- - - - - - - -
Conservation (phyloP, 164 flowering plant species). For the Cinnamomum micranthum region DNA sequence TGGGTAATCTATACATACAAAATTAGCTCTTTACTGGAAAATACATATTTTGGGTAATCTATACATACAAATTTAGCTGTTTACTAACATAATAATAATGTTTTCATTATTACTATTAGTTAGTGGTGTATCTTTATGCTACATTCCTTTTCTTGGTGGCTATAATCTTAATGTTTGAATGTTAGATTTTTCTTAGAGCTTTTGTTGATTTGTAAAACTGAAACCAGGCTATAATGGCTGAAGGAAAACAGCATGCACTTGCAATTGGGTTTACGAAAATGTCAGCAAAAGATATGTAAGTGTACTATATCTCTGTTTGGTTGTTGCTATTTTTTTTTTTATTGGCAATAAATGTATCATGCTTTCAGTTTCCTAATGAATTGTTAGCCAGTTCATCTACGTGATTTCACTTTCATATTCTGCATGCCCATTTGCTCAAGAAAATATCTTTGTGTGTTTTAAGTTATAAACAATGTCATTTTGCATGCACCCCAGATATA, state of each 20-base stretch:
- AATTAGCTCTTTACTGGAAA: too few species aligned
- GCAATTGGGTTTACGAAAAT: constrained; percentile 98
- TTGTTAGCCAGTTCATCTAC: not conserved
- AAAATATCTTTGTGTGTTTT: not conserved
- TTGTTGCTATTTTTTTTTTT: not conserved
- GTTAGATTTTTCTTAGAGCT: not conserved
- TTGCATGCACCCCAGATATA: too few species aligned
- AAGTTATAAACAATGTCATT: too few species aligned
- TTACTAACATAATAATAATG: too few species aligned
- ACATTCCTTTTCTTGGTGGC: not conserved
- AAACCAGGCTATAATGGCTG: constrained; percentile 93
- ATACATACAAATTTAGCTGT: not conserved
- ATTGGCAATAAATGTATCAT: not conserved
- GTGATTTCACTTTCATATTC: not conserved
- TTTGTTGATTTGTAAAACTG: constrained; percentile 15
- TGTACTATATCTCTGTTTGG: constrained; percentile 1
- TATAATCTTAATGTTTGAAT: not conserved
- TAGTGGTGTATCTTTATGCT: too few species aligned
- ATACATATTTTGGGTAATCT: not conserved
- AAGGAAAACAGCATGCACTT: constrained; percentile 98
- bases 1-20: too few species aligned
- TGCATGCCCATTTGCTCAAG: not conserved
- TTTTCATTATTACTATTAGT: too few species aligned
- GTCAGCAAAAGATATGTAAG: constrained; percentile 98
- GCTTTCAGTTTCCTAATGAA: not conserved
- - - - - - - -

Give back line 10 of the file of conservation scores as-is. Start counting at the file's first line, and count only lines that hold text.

- TTACTAACATAATAATAATG: too few species aligned